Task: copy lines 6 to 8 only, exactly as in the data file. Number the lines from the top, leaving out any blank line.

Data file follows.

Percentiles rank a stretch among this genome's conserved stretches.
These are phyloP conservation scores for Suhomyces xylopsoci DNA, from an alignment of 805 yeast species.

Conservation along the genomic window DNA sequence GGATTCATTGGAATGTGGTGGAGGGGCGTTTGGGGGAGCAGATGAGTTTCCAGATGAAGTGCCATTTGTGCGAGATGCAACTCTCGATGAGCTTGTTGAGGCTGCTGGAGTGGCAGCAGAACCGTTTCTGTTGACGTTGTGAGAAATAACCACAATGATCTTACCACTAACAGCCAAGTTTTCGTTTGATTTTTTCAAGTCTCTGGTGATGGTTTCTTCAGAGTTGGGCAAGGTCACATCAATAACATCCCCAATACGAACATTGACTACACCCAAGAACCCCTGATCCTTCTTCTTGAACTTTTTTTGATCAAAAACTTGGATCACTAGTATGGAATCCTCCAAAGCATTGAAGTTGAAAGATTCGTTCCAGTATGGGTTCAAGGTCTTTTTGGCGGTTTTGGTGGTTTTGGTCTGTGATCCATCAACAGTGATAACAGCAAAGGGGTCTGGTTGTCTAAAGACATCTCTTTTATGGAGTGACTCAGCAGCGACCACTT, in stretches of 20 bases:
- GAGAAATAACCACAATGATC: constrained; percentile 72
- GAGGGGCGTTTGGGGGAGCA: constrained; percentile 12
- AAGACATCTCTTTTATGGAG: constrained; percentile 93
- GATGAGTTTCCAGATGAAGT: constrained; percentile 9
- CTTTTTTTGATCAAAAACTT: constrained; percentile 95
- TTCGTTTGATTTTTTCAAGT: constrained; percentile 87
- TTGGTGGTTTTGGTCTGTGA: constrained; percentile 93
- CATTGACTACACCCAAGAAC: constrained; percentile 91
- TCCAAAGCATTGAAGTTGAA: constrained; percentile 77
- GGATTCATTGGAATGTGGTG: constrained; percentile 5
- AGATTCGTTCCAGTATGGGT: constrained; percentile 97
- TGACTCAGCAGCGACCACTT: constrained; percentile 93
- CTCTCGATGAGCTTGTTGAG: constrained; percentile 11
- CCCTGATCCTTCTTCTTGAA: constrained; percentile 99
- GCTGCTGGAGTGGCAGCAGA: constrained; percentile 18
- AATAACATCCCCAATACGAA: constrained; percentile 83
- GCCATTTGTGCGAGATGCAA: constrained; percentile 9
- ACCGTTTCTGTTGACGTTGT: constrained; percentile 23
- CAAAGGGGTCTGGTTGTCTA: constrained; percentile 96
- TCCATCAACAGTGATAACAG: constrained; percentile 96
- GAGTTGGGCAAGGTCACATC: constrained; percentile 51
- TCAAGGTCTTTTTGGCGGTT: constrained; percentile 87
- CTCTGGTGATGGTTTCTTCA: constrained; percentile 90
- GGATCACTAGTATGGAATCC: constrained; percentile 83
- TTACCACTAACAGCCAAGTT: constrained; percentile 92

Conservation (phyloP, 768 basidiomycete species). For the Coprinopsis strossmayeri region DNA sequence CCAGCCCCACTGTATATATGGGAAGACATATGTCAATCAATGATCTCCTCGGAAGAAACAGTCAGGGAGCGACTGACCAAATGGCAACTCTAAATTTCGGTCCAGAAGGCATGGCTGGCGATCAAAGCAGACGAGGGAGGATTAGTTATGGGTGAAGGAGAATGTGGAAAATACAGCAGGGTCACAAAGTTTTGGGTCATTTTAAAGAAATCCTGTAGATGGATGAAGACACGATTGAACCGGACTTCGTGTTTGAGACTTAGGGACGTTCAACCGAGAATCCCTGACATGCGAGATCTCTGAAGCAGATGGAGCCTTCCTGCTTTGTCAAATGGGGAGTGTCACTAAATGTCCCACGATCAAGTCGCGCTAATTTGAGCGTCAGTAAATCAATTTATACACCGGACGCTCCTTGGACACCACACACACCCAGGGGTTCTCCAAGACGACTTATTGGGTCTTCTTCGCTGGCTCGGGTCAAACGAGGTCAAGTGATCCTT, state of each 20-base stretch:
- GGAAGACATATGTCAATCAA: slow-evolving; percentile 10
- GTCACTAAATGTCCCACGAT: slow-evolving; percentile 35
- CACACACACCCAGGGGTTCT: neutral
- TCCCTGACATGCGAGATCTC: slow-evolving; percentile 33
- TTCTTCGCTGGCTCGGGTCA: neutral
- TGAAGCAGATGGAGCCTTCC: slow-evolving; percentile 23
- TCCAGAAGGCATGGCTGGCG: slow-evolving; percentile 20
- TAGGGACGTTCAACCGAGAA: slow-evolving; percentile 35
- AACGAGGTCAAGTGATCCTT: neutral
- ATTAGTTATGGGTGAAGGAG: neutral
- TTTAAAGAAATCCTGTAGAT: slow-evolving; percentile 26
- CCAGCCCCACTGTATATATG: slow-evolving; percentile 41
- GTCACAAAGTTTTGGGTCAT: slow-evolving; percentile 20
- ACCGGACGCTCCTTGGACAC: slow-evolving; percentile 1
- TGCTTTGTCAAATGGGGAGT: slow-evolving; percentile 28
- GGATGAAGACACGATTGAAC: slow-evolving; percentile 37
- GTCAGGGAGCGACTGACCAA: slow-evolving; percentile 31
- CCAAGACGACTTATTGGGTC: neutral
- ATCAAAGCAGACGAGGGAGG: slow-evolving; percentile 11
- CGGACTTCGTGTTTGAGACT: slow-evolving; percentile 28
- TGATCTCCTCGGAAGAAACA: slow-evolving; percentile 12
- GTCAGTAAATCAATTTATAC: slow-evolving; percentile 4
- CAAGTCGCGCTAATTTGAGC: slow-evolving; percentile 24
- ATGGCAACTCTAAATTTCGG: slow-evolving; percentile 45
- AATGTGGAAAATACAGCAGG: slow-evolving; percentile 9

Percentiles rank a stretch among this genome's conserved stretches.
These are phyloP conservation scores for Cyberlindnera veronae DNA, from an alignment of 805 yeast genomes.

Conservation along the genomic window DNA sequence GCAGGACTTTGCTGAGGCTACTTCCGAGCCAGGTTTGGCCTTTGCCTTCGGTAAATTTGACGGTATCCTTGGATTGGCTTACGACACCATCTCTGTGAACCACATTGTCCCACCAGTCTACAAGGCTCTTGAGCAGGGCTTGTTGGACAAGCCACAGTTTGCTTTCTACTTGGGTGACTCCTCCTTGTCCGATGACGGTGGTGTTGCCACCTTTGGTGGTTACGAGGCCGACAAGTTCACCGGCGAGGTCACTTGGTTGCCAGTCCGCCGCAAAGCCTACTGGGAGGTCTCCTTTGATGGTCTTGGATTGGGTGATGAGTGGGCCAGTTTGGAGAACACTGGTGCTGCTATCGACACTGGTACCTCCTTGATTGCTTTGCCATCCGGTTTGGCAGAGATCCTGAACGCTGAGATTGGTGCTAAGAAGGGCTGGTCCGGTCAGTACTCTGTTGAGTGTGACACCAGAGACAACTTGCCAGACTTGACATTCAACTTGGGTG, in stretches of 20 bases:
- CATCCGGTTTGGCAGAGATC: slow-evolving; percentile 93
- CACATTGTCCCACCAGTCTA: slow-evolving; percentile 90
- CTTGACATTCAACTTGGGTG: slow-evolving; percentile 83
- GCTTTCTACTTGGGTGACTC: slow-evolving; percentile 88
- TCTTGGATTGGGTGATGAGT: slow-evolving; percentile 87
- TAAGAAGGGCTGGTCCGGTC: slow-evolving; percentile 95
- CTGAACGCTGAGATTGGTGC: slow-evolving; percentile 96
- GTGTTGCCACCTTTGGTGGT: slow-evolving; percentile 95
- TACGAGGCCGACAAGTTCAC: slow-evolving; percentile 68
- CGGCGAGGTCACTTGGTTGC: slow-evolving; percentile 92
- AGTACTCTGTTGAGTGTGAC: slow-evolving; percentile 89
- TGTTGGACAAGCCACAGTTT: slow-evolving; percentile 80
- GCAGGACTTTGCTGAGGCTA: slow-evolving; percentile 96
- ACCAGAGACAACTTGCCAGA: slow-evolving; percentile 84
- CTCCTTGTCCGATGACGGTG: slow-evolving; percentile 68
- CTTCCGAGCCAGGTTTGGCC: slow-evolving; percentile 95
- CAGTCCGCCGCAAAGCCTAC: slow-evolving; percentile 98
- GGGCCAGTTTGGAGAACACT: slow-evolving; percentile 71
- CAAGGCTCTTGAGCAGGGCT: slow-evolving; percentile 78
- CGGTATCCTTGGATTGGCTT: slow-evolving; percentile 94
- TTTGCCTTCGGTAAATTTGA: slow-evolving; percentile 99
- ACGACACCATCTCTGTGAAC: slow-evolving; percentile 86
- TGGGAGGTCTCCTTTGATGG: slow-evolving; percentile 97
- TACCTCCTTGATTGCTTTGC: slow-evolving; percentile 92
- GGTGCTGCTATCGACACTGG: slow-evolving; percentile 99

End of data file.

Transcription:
- AAGACATCTCTTTTATGGAG: constrained; percentile 93
- GATGAGTTTCCAGATGAAGT: constrained; percentile 9
- CTTTTTTTGATCAAAAACTT: constrained; percentile 95